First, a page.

• Mnesic bias, that of “memory”. Very numerous, it is about the processing of memories: the way in which they can be modulated or truncated, in particular under the influence of affective states.
  • Judgment bias. It is together is the richest. It will distort our way of judging and estimating the value of others. These biases are distinguished by their repetitive nature.
  • Reasoning biases (or paradoxes). We happen to like to be right. This can lead us to prefer elements that confirm our hypotheses rather than having a scientific reasoning or we will seek to invalidate them to be certain of the veracity of our proposal.
  • Personality biases: culture, language, social influence, etc.

#1 Confirmation bias

Definition :

It consists of wanting to confirm the hypothesis you are thinking of, rather than thinking scientifically and trying to invalidate our hypothesis to see if it works.
It is the fact of taking into consideration only the information which corresponds to our beliefs and discrediting all that will contradict it. Beware of this bias in the user research phase where there will surely be elements that are the opposite of what we were looking for at the base.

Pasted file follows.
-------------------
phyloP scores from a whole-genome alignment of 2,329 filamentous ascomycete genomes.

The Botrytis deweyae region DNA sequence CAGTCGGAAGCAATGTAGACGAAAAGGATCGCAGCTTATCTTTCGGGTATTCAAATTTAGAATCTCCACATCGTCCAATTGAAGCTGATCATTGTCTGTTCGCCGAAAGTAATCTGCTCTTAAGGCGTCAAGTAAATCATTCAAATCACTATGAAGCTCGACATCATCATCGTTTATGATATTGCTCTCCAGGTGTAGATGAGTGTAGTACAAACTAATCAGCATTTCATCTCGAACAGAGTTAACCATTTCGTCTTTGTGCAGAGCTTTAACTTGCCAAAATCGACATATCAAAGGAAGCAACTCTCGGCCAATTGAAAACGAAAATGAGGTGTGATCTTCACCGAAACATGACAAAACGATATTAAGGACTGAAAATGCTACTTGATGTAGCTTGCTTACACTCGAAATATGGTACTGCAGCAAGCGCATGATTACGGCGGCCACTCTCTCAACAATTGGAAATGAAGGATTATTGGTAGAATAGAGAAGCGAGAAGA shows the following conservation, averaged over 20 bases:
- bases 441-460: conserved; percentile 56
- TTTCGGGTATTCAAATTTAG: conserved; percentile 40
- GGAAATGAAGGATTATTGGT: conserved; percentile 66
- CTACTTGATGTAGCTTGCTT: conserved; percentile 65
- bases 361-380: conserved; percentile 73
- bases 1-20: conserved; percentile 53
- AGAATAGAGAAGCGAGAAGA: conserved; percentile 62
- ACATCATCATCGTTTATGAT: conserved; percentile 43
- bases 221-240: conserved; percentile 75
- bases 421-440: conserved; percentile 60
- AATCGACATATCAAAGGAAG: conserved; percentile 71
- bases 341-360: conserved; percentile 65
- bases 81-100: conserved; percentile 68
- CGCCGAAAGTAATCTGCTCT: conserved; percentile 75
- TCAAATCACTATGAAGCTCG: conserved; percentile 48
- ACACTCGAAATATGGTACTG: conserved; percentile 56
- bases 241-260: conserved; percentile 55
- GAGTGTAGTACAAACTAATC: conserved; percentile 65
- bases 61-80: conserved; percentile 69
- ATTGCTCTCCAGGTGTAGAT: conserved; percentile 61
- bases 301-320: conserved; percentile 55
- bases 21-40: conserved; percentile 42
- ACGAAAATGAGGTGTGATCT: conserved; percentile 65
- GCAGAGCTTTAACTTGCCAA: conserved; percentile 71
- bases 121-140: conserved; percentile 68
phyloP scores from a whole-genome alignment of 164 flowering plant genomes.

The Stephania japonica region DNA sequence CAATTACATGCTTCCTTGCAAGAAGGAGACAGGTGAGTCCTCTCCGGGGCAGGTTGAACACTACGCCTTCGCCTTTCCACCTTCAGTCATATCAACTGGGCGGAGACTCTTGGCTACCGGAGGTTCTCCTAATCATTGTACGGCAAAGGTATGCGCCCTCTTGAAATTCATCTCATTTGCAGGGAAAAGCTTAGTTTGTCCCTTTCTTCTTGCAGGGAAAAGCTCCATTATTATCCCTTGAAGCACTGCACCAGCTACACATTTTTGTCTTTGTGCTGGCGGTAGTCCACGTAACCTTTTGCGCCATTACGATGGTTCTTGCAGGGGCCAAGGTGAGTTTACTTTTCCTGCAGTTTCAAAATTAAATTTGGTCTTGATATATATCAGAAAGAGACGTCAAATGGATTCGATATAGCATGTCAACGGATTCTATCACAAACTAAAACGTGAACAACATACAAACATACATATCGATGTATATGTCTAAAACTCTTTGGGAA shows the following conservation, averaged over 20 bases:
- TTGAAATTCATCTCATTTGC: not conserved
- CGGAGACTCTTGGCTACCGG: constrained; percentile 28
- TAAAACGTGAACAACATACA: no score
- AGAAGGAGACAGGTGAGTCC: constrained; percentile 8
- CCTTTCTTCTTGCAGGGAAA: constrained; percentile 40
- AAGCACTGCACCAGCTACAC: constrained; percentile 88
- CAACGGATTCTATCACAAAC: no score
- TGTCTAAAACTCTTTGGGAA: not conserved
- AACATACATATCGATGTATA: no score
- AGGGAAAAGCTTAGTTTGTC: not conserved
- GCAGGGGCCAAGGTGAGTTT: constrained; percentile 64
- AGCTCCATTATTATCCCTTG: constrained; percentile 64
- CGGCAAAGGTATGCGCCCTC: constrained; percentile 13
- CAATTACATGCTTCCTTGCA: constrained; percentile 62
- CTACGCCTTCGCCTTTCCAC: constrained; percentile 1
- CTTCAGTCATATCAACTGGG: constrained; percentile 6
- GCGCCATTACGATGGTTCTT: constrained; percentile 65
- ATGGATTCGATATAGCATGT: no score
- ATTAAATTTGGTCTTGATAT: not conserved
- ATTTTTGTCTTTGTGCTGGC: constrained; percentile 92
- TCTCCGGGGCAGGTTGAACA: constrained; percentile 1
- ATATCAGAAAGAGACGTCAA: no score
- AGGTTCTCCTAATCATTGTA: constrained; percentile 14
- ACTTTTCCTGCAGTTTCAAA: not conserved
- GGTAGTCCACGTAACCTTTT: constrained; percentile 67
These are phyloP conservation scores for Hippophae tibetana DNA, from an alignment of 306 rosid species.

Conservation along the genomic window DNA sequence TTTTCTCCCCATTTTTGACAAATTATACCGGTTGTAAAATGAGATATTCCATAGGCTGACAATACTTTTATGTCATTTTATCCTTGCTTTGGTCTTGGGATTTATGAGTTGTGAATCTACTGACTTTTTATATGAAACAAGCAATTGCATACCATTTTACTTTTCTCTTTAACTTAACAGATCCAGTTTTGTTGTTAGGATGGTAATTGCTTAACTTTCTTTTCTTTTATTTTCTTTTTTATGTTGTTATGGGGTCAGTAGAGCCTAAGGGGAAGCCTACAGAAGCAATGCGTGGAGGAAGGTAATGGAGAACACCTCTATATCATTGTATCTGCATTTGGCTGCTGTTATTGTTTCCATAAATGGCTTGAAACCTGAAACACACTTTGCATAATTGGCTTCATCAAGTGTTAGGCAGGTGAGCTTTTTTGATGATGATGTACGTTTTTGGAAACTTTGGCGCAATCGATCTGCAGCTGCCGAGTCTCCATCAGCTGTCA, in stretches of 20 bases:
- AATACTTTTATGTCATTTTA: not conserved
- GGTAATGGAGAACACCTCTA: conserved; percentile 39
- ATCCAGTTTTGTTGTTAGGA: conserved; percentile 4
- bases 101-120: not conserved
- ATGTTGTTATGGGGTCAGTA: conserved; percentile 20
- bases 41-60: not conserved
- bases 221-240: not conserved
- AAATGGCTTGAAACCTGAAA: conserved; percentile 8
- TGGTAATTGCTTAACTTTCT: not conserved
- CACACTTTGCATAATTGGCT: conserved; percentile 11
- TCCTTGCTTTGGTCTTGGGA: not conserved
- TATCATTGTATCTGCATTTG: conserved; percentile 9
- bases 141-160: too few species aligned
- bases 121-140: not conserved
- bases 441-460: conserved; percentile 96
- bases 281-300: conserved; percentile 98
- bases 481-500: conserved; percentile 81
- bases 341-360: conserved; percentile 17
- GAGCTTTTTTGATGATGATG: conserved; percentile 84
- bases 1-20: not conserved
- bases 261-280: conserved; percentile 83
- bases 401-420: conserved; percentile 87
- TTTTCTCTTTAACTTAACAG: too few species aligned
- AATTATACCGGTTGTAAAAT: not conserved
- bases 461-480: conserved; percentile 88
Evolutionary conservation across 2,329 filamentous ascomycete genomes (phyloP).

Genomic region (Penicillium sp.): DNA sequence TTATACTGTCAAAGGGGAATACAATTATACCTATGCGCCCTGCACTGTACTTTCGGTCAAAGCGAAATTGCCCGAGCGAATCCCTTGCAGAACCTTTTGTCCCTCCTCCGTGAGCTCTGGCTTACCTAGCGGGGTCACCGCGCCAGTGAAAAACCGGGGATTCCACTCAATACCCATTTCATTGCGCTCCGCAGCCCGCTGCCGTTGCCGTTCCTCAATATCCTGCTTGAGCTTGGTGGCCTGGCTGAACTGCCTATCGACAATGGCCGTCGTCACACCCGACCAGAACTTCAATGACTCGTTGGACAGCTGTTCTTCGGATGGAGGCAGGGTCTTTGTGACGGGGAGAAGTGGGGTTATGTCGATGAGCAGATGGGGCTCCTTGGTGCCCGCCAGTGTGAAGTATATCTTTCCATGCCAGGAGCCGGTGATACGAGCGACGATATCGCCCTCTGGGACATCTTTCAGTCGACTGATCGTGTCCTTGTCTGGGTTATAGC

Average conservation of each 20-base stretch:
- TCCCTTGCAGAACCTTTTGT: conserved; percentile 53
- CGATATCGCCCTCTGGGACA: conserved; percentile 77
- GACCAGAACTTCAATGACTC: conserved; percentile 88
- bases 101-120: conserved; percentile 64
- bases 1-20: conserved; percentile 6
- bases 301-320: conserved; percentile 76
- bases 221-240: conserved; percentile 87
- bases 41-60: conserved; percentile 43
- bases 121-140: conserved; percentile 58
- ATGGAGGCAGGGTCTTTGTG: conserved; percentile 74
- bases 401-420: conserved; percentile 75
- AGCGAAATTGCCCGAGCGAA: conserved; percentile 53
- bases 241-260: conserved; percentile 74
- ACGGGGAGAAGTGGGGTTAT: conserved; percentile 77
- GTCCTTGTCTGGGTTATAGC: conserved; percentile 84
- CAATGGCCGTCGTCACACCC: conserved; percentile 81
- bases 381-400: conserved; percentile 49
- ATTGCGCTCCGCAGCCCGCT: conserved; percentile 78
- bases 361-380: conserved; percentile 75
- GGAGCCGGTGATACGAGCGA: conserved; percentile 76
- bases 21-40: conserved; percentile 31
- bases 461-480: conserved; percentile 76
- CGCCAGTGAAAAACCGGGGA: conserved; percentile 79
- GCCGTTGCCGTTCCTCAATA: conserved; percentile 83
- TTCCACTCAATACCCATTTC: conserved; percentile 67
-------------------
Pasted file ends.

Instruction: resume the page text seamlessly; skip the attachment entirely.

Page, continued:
Experimentation :

Find here an interesting experience on this bias: %AAtrelibre

#2 The anchoring bias

Definition :

Use the first piece of information available as a reference and point of comparison with others. This information may be incorrect. The more precise the number, the stronger the anchor point.

This bias can also apply to the relational, we then speak of “first impression”.

Experimentation :

group A                                                                                                     group B

Source: Experience of Daniel kahneman and Amos Tversky: anchoring effect

group A :

A wheel is spun in front of participants. The number 10 stands out.
We ask a closed question.
Then the open question next.

We then obtain the answer of 25%

group B :

A wheel is spun in front of participants. The number 65 stands out.
We ask a closed question.
Then the open question next.

We then obtain the answer of 45%